More than two thirds of employers say that homeworking has either boosted or has made no...read more
Esther Jubb heads a remote team at learning company Pearson. She talks to workingmums.co.uk about why it works for her and her colleagues and how the team was able to adapt easily to the operational challenges that Covid presented for many others.
Covid-19 forced many employers to switch rapidly to remote working, but some have been working this way for years. Hybrid working, much spoken about in the last months, is not a new phenomenon for many either. What’s more, in many cases the focus of flexible working has been on individuals when, for most jobs, it is how individuals work together as a team that matters. So we asked three teams at global learning company Pearson to talk about how they work. One is a remote team, another has been working in a hybrid way and the other switched to remote working during the pandemic. Here we start by talking to the head of the remote team to see how the pandemic has or hasn’t affected how the team works.
Esther Jubb is Head of Academic Services at Pearson and has worked remotely since joining Pearson just over three years ago. Her team has grown to nine [including Esther] and they all work remotely and live across the country, from Cheshire to Newcastle to Folkestone and Chelmsford.
Esther says that when she joined Pearson she was very clear that she was not willing to relocate from her home just outside Liverpool for the role. She had worked remotely before, was very comfortable with it and had no problem with motivation – in fact she says that if you need to go to an office to be motivated you may well be in the wrong job.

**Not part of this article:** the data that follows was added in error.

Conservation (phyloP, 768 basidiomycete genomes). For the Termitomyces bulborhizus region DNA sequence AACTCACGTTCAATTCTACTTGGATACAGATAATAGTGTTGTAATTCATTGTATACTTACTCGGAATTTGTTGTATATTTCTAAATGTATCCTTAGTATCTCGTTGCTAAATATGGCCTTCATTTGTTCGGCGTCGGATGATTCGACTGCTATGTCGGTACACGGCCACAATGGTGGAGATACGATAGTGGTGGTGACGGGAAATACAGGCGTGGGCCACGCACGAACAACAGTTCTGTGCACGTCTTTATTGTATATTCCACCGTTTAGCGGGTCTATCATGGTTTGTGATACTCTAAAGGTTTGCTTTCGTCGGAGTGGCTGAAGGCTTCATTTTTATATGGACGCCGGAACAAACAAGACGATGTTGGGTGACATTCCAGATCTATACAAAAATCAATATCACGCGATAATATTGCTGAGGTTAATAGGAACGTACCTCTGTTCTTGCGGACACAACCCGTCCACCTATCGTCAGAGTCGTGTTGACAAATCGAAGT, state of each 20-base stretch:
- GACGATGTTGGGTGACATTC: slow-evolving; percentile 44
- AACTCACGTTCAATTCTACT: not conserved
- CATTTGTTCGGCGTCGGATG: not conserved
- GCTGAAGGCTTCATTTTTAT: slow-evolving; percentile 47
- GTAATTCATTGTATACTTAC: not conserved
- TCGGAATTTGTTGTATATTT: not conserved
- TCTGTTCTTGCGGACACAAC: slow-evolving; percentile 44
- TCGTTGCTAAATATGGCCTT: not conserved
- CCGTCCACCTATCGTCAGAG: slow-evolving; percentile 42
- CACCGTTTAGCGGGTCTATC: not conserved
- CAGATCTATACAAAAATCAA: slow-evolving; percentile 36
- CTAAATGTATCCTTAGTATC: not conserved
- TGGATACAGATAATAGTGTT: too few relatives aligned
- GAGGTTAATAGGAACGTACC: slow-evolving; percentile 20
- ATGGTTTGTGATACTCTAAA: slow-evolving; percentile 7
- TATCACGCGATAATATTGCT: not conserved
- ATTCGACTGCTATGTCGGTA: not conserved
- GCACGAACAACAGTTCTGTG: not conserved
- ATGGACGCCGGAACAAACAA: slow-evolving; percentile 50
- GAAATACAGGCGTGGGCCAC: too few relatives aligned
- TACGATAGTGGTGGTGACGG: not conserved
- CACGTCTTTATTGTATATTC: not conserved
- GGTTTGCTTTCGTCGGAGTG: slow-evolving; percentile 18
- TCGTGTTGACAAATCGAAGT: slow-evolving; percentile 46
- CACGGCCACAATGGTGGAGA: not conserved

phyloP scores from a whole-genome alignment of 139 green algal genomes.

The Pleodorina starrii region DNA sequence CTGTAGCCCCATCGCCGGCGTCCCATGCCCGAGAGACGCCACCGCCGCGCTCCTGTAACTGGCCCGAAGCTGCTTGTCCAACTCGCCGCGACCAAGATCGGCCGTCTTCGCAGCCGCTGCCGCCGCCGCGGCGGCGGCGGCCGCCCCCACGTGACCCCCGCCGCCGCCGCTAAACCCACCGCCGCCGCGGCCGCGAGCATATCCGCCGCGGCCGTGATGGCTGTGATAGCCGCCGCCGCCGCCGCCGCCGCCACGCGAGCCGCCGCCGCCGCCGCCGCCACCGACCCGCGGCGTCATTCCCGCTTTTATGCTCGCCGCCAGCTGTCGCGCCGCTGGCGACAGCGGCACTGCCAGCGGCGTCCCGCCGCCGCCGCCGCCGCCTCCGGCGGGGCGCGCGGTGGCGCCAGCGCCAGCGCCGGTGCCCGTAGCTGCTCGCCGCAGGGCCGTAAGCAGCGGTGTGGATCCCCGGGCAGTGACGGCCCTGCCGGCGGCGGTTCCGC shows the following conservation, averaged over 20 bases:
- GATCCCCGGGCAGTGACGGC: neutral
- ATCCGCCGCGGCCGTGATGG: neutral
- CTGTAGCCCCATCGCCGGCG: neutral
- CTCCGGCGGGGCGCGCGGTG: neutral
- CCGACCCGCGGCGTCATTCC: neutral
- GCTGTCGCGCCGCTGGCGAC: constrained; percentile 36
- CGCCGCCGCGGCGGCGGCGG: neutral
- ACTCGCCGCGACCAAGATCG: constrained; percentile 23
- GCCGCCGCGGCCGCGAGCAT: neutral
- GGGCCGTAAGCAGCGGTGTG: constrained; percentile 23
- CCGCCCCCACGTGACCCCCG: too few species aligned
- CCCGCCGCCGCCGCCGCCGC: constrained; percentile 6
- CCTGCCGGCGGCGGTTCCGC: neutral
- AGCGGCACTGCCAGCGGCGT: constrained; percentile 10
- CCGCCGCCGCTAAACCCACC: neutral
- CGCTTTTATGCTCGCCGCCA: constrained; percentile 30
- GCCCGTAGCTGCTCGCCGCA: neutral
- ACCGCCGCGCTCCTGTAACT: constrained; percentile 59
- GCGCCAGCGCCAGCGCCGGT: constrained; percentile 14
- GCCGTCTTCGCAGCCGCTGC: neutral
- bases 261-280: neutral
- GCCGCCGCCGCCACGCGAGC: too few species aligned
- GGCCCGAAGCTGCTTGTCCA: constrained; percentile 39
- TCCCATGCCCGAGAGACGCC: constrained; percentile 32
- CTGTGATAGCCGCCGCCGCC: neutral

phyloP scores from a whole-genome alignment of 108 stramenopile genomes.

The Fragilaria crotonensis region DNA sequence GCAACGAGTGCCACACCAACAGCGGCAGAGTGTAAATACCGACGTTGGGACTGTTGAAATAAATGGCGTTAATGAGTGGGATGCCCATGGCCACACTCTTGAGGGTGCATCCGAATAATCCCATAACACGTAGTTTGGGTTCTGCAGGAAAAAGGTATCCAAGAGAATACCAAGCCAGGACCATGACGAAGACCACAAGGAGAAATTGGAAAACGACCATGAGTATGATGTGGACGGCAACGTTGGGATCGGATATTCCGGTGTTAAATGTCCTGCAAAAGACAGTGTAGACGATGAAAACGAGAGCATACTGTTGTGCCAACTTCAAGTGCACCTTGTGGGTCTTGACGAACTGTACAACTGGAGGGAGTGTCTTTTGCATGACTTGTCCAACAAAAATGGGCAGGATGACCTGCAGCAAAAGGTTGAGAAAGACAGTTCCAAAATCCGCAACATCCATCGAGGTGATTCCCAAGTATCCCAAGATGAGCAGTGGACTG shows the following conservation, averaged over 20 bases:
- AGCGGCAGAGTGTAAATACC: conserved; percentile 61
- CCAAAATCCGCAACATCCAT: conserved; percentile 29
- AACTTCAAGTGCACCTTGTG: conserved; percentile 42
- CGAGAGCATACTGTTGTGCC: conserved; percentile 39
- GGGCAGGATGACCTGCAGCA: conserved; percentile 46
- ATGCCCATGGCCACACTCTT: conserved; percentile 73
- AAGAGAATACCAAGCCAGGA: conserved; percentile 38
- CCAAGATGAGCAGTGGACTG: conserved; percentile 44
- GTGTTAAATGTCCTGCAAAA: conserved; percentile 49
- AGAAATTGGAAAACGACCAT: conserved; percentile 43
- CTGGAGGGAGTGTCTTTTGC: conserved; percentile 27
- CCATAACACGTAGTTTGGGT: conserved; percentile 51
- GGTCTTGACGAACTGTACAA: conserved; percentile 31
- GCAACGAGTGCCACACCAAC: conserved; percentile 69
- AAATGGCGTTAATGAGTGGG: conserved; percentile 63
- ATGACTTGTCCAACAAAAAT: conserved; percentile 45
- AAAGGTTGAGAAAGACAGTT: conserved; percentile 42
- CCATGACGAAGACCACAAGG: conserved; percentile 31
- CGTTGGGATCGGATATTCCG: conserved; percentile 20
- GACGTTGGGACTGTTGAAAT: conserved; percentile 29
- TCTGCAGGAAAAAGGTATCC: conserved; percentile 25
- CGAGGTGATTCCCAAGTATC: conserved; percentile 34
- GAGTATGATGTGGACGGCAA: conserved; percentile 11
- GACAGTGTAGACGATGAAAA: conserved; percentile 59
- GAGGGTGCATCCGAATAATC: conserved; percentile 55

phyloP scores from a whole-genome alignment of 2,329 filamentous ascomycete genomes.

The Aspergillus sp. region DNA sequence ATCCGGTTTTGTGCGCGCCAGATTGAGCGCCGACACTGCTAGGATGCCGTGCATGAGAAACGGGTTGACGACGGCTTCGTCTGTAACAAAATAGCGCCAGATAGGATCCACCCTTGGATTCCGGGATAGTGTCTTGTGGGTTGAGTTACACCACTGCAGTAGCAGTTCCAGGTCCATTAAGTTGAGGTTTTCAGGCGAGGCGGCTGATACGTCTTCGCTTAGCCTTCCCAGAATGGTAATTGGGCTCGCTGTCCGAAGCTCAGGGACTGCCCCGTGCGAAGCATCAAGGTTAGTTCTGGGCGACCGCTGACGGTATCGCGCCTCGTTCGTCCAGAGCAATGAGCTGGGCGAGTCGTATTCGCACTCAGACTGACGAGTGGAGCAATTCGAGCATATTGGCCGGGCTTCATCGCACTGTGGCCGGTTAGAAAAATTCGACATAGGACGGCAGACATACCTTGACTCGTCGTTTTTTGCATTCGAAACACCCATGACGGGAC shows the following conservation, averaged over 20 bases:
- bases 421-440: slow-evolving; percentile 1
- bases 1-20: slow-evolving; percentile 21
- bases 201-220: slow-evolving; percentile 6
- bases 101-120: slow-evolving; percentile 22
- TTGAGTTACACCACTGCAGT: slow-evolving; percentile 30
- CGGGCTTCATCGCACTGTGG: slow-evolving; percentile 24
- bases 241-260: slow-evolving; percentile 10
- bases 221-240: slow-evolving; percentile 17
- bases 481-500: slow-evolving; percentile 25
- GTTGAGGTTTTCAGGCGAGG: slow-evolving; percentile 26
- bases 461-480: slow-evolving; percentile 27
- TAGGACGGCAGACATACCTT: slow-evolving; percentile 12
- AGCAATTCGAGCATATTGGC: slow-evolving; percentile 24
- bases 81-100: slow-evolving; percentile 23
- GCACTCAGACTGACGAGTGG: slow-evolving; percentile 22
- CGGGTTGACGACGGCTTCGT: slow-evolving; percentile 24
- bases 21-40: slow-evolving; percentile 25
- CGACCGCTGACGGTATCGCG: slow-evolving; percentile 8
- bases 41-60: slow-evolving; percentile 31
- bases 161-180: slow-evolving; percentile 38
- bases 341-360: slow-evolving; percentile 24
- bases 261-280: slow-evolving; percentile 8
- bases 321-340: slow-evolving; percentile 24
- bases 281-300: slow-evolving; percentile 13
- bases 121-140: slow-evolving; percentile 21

She had done a long-distance commute before which entailed having a second home during the week and she was not willing to do that again. “I did not see any reason why a multinational organisation and a role which was mainly based around university campuses would mean I had to relocate to somewhere near London,” she says. At the time she started she was the only member of the senior leadership team who worked remotely and everyone else lived near London or Pearson’s headquarters in Harlow, Essex, apart from the sales team. “It was a bit of an experiment,” says Esther. “My role was a new one and it was a question of whether we could make it work.”
When she started recruiting a team to support her, she was again very clear about the benefits of remote working in terms of getting the best people nationally rather than the best people in a certain area. All her team are specialists and have experience of working in higher education institutions so they understand the culture and values of universities and the way they work.